July online grocery sales dip from June
U.S. online grocery sales continue to slightly decrease, according to the monthly Brick Meets Click/Mercatus Grocery Shopping Survey. From June to July of 2021, there was a 2% drop in overall online sales, showing a fourth straight month of decreased sales.
In the month of July, the U.S. online grocery market generated $6.7 billion in sales during July, as ship-to-home sales declined to $1.4 billion while the combined pickup/delivery segment remained steady at $5.3 billion for the third straight month.
The Brick Meets Click/Mercatus Grocery Shopping Survey is an ongoing independent research initiative created and conducted by Brick Meets Click and sponsored by Mercatus. Brick Meets Click conducted the survey on July 29-30, 2021, with 1,892 adults, 18 years and older, who participated in the household’s grocery shopping.
The overall sales decline of 2% was driven largely by an 8% drop in ship-to-home sales versus June, while pickup/delivery sales have stabilized. Sales levels for pickup/delivery and ship-to-home are respectively 4.5 and 1.8 times greater than pre-COVID sales in Aug. 2019.
“The July results clearly reinforce that online shopping has maintained a significant portion of last year’s gains, especially for pickup and delivery, but the surge in new COVID-19 cases during July appears to have impacted shoppers’ buying behaviors differently than at the onset of this crisis in 2020,” said David Bishop, partner, Brick Meets Click.
The monthly analysis reported that July’s overall sales decline was caused by a decrease in spending per order and a slight drop in monthly order frequency, which were partially offset by an increase in the number of monthly active users (MAU).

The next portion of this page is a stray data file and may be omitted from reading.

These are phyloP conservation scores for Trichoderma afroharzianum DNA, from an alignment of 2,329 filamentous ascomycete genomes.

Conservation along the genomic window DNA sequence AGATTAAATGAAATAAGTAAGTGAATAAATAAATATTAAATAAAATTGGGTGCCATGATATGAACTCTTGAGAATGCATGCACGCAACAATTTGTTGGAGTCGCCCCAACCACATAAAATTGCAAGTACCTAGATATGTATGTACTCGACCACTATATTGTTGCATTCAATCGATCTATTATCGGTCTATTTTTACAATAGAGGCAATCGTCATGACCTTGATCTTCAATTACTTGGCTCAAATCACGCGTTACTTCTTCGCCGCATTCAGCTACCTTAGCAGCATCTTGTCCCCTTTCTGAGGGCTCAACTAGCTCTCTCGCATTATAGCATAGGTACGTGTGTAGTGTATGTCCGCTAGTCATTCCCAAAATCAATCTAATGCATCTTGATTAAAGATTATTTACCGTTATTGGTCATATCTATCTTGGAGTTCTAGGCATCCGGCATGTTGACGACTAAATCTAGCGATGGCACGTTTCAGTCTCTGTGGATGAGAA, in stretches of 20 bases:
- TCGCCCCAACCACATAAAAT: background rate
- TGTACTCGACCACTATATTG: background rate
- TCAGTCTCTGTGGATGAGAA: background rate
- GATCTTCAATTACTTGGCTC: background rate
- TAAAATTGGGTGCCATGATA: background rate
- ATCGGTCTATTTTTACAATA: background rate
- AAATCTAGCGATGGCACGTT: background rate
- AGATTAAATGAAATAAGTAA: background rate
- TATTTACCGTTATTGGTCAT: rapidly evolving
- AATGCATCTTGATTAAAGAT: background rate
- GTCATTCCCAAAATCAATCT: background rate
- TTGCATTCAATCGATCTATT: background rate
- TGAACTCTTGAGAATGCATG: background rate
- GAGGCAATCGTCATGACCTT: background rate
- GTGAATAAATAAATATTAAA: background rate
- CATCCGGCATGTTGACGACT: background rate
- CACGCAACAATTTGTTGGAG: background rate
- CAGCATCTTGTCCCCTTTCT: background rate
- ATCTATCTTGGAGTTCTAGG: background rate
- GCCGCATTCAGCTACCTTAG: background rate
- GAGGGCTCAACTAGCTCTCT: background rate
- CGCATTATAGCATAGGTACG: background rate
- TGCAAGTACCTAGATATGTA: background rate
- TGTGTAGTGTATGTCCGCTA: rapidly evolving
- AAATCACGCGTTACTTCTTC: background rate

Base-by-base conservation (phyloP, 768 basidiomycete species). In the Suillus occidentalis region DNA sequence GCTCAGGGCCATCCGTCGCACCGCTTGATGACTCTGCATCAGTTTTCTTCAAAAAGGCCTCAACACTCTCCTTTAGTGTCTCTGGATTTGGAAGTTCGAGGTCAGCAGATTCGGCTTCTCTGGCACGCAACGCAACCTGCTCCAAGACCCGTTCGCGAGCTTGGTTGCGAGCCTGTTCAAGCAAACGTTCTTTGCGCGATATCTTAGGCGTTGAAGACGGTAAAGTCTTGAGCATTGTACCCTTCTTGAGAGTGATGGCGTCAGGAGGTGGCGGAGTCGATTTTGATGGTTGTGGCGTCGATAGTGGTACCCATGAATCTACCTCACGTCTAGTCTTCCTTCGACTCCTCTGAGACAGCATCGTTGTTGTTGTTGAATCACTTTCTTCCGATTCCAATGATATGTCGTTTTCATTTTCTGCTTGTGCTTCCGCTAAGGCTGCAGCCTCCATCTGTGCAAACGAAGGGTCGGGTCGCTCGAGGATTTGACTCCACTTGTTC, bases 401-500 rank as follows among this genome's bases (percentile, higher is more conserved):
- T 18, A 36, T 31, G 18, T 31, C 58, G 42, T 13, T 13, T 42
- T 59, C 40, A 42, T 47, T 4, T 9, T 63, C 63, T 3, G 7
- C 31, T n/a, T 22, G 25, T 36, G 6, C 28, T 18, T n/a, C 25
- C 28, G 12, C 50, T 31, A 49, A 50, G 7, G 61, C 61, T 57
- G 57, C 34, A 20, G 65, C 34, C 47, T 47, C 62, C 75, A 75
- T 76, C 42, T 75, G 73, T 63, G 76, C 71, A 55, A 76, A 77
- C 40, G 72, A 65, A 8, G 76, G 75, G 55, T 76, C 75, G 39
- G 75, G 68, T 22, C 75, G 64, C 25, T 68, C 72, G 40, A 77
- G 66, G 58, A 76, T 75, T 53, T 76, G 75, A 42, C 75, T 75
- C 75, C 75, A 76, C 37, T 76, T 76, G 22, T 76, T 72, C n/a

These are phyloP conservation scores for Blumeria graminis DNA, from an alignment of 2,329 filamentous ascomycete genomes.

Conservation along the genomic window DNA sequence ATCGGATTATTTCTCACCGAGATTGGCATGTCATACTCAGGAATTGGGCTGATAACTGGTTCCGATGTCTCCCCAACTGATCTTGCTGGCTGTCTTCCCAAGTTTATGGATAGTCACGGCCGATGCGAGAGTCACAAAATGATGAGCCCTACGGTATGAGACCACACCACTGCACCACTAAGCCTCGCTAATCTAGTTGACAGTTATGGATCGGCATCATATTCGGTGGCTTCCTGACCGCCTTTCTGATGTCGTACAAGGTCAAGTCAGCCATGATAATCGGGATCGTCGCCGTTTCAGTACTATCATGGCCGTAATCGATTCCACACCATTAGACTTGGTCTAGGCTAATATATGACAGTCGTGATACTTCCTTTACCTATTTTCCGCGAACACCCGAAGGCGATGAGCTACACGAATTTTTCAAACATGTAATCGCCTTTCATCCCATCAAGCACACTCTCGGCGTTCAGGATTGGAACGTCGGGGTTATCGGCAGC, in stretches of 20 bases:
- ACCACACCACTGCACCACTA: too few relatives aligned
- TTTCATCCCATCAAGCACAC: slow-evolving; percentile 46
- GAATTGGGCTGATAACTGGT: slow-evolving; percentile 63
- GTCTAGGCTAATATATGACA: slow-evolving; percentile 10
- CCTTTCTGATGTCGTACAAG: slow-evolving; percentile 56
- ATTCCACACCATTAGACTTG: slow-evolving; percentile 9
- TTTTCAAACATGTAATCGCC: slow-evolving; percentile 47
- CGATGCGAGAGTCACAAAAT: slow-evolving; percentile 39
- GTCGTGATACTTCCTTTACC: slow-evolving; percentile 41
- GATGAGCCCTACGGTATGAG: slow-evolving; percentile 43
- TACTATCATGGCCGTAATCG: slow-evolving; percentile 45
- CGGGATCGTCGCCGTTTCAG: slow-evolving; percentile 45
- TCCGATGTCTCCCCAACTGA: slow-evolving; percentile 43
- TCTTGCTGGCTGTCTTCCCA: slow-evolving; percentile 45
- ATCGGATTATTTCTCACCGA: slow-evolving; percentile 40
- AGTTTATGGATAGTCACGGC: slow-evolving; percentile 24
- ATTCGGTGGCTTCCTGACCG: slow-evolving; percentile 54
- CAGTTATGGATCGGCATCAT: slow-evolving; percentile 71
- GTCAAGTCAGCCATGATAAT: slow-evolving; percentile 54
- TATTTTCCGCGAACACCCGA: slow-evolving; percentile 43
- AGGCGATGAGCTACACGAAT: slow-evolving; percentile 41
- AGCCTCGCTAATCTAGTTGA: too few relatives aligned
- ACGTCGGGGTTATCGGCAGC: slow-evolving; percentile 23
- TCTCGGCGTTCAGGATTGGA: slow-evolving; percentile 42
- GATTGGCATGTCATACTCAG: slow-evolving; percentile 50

The weighted average spending per order across all three receiving methods shrank more than 5% in July 2021 versus a month ago due to two factors, according to Brick Meets Click. First, the ship-to-home average order value (AOV) was nearly 19% lower versus June 2021, while the pickup/delivery AOV essentially held steady. Second, ship-to-home captured a larger share of orders on a month-over-month basis, which contributed further downward pressure on the top-line AOV because ship-to-home’s spending per order is typically about half that of pickup and delivery orders.
Order frequency dipped slightly, just under 1%, to 2.68 orders per monthly active user during July 2021 as compared to 2.70 during the prior month. Ship-to-home grew its share of monthly online grocery orders by nearly three percentage points in July to 34%. Although this resulted in a share loss for the pickup and delivery segment overall, delivery performed well, while pickup lost five share points on a month-over-month basis. Notably, more than four in 10 MAUs have placed three or more orders per month since Jan. 2021, stabilizing after COVID peak levels in 2020.
The number of U.S. households that bought groceries online in July, using any of the three receiving methods, jumped nearly 5% to 66.5 million households compared to June 2021. This gain reflects increases across all age groups with the youngest (18-29 years old) climbing the fastest by more than 7%. Somewhat surprisingly, the share of the MAUs who received an order via pickup dropped three percentage points on a month-over-month basis, while delivery and ship-to-home grew by six points and four points respectively.
“Grocers should be thinking about near-term improvements that will set them up for ongoing success as the monthly results reinforce that the online customer wants flexibility and convenience,” said Sylvain Perrier, president and CEO, Mercatus. “Progressive retailers are reducing operational sources of friction, like the frustration and uncertainty associated with wait times. At the same time, grocers need to better understand their core customer so they can build more meaningful engagement that leads to increased share of wallet